By Michael Georgy
BEIRUT (Reuters) - Sleep Comfort survived Lebanon's 15-year civil war. But nothing could have prepared the high-end family furniture business for the Beirut port blast that destroyed swathes of the capital.
Employees barely escaped glass shards which flew across the showroom, located in one of the hardest-hit districts. In an instant, one-third of the furniture stock was lost and the factory gutted, incurring some $600,000 in losses.
"I am only here for my father otherwise I would have left," said chief sales manager Jad Ayoub.
"I would go anywhere."
The biggest blast in Beirut's history killed at least 170 people, injured 6,000 and triggered protests against a political elite blamed for political turmoil and economic collapse. Homes and businesses were razed in the country's commercial heart.
Authorities have said they will hold those responsible to account.
The Aug. 4 explosion dealt a catastrophic blow to everyone from mechanics to major food importers, already struggling amid a financial crisis that hammered the currency and sent unemployment soaring.
Beirut was built around its port, one of the region's busiest and for centuries a lifeline for Lebanon's merchant culture.
The blast badly damaged it, and while some shipping lines say they are resuming visits to its container terminal, traders and business owners say they have no visibility on what goods survived or when imports can resume.
"The government decided that anything in the port has to be analysed for ammonium nitrate residues ... Everything is at a standstill. There is nobody to answer us," said Hani Bohsali, general manager of Bohsali Foods SAL and president of Lebanon's food importers syndicate.
"NO ONE IS HELPING US"
He said the 52 companies in the Syndicate of Importers of Foodstuffs, Consumer Products and Drinks could suffer losses of no less than $50-60 million.
"It is indeed a disaster. In case these goods were demolished (along with) a good part of my working capital, can I continue in the same volumes I used to before? Definitely not. Will the bank give me new credits? No, because of the financial crisis."
Lebanon imports nearly 85% of its food. It defaulted on its foreign currency debt in March, citing critically low reserves.
The government, which quit this week over the blast, had launched talks with the IMF for a bailout but they were put on hold due to an internal row over the scale of financial losses.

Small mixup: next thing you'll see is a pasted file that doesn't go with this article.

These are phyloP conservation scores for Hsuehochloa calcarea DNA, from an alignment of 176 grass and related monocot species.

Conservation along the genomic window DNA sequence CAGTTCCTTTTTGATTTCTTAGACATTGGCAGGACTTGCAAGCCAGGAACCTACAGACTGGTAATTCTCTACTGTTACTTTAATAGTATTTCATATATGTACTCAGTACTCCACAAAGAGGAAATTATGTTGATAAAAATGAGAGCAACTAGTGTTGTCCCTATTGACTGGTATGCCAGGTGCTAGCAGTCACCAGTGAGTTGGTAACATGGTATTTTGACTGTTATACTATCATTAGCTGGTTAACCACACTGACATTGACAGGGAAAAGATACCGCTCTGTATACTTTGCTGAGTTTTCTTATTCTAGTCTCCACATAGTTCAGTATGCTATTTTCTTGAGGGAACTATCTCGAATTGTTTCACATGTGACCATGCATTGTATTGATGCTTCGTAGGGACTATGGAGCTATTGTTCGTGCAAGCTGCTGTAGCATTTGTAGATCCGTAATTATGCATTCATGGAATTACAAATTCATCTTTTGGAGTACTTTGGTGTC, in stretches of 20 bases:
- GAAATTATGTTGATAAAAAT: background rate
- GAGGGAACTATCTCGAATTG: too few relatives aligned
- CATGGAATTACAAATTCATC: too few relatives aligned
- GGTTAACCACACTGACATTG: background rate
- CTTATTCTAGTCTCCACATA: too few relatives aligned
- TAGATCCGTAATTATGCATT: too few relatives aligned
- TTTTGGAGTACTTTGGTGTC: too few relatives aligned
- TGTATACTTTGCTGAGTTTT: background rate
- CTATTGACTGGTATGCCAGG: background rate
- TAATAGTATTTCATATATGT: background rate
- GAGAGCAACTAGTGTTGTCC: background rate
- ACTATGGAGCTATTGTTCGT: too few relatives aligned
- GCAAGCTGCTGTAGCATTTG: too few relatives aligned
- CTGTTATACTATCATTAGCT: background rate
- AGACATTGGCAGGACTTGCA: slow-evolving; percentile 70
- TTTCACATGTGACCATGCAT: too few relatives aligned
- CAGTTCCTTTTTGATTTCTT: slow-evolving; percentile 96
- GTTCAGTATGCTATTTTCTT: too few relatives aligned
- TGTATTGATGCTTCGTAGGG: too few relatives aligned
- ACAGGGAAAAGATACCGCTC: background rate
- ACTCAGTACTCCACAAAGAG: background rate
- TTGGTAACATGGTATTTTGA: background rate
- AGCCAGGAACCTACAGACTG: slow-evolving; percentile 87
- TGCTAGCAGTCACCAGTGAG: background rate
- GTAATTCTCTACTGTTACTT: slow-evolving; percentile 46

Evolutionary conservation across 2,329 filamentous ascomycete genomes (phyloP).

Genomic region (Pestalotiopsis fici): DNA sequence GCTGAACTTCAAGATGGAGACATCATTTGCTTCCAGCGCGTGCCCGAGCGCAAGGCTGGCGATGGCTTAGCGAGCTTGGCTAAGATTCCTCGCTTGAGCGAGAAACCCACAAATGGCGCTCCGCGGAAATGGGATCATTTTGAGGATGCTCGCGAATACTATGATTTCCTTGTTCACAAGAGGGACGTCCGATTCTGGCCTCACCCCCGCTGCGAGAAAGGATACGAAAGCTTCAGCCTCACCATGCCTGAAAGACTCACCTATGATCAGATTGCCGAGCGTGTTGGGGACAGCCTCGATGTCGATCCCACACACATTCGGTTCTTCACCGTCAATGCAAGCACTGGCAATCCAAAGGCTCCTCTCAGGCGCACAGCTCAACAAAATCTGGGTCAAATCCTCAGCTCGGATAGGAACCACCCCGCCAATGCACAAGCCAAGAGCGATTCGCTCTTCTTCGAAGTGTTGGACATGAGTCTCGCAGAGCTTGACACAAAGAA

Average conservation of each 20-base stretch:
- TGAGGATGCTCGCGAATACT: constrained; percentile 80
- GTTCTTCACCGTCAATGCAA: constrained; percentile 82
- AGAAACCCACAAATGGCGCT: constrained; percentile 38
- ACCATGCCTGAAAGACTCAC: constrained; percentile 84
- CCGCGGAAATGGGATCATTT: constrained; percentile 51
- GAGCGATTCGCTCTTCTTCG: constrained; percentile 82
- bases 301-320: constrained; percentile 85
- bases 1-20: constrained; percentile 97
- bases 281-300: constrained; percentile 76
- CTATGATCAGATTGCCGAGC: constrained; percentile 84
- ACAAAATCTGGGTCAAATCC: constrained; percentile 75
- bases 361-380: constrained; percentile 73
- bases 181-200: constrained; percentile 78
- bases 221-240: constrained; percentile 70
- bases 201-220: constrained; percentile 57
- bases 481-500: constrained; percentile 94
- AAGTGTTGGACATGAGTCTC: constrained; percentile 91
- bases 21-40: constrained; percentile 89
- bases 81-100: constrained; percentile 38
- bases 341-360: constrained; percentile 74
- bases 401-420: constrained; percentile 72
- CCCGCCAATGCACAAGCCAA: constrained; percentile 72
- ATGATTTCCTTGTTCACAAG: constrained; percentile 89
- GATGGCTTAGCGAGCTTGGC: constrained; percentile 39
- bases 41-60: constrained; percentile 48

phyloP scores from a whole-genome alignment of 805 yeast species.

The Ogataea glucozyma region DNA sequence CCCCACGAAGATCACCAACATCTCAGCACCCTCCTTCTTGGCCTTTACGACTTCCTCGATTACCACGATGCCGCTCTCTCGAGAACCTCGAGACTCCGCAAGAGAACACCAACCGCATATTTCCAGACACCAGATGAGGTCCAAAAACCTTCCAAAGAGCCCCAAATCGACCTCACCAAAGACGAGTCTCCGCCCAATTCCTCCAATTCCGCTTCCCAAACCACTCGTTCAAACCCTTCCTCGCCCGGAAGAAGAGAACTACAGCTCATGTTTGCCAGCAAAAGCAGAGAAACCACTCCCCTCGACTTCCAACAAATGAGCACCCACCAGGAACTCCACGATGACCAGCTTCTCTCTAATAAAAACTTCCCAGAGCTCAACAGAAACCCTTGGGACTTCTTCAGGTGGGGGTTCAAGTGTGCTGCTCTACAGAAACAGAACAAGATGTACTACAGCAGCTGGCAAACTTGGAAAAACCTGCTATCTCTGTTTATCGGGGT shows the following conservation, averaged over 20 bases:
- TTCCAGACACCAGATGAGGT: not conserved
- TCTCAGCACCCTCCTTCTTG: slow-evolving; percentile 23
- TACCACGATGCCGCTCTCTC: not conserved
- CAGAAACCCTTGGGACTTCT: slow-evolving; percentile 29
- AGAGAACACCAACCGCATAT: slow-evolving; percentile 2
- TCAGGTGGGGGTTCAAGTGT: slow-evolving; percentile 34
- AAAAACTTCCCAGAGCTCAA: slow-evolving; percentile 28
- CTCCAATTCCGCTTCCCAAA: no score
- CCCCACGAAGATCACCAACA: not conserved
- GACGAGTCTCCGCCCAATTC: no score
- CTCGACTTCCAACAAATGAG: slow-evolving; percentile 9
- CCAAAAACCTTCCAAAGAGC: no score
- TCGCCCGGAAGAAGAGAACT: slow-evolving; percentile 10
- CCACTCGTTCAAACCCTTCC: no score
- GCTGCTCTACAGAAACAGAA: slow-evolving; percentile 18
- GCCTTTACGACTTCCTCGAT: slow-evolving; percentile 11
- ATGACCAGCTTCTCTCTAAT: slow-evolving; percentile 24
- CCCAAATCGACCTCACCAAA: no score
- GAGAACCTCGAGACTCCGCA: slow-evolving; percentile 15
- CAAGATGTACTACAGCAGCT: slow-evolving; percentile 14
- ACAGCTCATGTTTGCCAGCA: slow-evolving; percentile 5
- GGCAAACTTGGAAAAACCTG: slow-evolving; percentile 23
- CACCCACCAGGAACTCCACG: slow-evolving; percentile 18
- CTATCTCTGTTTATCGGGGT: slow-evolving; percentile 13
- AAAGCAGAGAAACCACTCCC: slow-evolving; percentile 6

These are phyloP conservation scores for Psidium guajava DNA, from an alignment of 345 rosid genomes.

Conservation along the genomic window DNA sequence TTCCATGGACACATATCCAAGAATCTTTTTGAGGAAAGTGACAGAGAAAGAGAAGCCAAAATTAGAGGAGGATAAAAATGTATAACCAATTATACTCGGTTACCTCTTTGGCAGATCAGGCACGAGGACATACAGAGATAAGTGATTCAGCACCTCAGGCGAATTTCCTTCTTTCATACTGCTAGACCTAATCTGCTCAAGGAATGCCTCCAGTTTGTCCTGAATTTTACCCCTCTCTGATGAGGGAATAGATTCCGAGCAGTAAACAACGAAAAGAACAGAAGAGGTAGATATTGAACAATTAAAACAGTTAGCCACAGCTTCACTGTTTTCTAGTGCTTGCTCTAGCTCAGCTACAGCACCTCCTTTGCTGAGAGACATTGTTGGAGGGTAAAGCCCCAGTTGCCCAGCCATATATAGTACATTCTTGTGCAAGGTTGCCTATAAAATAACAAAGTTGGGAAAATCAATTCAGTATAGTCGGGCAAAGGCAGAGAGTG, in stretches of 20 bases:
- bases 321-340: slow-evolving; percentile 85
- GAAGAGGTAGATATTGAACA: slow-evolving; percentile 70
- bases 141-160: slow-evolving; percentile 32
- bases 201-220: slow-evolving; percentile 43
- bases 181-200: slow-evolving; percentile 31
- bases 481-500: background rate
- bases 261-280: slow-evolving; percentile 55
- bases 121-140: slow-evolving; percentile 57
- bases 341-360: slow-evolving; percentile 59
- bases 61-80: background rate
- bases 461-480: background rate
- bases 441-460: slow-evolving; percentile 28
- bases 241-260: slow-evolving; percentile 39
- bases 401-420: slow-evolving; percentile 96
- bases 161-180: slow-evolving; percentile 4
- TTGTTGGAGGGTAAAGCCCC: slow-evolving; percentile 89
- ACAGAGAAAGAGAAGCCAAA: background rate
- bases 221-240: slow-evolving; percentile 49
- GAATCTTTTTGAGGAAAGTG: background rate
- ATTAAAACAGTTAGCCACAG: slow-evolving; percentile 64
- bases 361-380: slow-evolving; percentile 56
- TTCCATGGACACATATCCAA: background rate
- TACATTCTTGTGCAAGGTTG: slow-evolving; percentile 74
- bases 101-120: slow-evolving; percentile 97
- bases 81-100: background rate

Authorities have said initial estimates show $15 billion in damages, a bill Lebanon cannot pay.
Insurance firms have taken a hit.
Ghassan Saab, vice chairman of Fidelity, said the company has received 500 claims for property and motor damages as well as those from political unrest running into the hundreds of millions of dollars.
"I doubt that all of the 60 insurance companies operating in Lebanon would survive the 2020 challenges which are the financial crisis, Covid-19 and the explosion," Saab said.
"Definitely, the government resignation will help, but the government is not enough. Lebanon needs a complete reform to recover."
Foreign donors have linked any financial lifeline to the state to the enactment of long-demanded reforms.
After the blast, the central bank told local banks to lend dollars interest-free to people and businesses for essential repairs, saying it would in turn provide those financial institutions with the funding.
The banking association is studying "specific mechanisms" to help customers and says it will cooperate with the central bank. But many business owners doubt they will get any help from banks that have frozen people out of hard currency savings.
"We can't go to the banks, they have no money," said George Saab, who incurred losses of $500,000 from damage to his laundry and restaurant equipment business.
"The government are a bunch of crooks. There is nothing we can do. No one is helping us. The world community has to rescue us."
(Editing by Ghaida Ghantous, William Maclean)